North Korea is holding South Korean construction cranes, bulldozers, road graders, dump trucks and almost 200 cars hostage at the site of a suspended power plant project as a bargaining chip in the international standoff over its bid to develop nuclear weapons.
The South Korean companies that own the construction equipment are dismayed since North Korea has refused to back down on demands for compensation for the suspension of the power-plant program.
The Korean Peninsula Energy Development Organization (KEDO), the New York-based consortium set up to build safe power plants in North Korea in exchange for Pyongyang's agreement to dismantle its weapons program, says no progress has been made on the impasse.
Construction of two 1,000-megawatt light-water reactors to replace North Korea's Russian-model, plutonium-producing nuclear plants was suspended last year after the US raised suspicions that Pyongyang also concealed a secret program to enrich uranium to weapons grade.
The freeze on the nuclear plant project was extended last week for another year, effective Dec. 1, by KEDO, which is led by the US, Japan, South Korea, and the EU.
The Bush administration has been contending that the project has "no future," as the State Department said a year ago.
South Korea and Japan, which are most heavily invested in construction of the US$4.6 billion nuclear plant project about 200km north of the 38th parallel on North Korea's east coast near Sinpo, hope to keep it on the table to entice North Korea back into disarmament talks.
KEDO's extension of the freeze noted that "the future of the project will be assessed and decided by the Executive Board before the expiration of the suspension period," suggesting it will be revived or killed based on North Korea's willingness to rejoin disarmament talks in coming months.
But in the meantime, North Korea has barred the removal of 93 pieces of heavy construction equipment, including three cranes, plus bulldozers, steam shovels, dump trucks, road graders and forklifts, and about 190 South Korean cars and some buses from the site at Kumho, demanding that the US pay unspecified "compensation" for the suspension of the program.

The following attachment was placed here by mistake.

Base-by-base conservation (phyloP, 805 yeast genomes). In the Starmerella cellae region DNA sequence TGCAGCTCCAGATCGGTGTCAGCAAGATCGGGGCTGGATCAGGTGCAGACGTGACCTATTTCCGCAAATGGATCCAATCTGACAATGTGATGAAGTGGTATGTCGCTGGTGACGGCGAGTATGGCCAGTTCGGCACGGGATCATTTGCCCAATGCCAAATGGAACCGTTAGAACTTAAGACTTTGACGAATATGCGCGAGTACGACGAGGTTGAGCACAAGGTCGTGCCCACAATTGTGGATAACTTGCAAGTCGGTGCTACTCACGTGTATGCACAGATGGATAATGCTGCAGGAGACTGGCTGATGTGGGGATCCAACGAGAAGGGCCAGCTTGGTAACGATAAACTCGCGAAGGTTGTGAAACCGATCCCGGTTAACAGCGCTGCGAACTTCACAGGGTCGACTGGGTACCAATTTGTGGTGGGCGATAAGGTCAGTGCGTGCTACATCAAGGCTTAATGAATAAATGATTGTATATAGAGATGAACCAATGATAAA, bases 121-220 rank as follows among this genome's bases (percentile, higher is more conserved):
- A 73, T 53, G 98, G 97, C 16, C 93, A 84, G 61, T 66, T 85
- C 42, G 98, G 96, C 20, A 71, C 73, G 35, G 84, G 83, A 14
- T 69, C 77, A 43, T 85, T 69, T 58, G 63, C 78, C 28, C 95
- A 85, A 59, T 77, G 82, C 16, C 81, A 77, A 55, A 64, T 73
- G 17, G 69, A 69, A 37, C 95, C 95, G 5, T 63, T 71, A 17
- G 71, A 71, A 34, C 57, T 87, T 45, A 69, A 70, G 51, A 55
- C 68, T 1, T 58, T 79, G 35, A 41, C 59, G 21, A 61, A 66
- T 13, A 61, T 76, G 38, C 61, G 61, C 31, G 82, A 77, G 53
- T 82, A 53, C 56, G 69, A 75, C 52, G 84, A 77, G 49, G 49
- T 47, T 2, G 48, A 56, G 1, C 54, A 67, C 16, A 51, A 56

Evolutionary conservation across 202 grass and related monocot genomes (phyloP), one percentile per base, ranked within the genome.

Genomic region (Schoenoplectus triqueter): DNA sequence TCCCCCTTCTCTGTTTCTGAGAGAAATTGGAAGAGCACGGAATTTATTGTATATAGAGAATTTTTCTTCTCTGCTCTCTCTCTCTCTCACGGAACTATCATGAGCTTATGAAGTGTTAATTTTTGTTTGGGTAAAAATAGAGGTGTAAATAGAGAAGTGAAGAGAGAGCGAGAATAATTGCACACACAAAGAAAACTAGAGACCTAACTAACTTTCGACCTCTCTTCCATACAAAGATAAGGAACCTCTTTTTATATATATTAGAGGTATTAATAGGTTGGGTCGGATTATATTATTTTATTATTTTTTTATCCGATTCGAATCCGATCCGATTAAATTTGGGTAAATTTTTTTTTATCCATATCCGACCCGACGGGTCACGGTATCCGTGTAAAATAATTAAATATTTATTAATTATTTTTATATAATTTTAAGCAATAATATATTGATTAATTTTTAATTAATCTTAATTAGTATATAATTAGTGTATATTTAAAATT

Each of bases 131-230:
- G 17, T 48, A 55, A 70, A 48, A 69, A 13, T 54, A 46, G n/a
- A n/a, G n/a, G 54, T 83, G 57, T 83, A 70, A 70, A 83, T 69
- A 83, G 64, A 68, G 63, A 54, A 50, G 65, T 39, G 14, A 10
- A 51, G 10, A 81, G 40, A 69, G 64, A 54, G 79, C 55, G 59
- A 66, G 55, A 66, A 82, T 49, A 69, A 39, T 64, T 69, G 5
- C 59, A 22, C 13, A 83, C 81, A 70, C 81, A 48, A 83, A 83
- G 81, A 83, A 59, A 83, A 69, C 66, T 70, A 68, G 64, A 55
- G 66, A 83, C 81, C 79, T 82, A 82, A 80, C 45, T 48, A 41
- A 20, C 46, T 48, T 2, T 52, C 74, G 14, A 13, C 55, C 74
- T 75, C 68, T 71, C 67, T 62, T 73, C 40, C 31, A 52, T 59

Pyongyang has threatened to go in and seize the equipment along with computers, office equipment and any technical documents still on the site, but has made no move to do so.
KEDO's executive director, Charles Kartman, raised the issue in talks with North Korea prior to the consortium's announcement Nov. 26 of the extension of the freeze on construction.
KEDO spokesman Brian Kremer confirmed on Monday that no progress has been made recently on breaking the impasse, but added, "We're certainly hopeful that KEDO can resolve this issue."
The South Korean companies with the most equipment at stake are Hyundai, Doosan, Daewoo and Dong-ah, which subcontracted with Korean Electric Power Co to provide construction work.
A spokesman for the four major Korean subcontractors, speaking in Seoul on condition of anonymity, said the seized equipment amounted to a major loss and said the situation was "awkward" for the construction consortium since they had not been compensated for it.
Their equipment had been shipped from South Korea directly to a port at Kumo, avoiding the difficulty of negotiating road access through the almost hermetically sealed North Korea.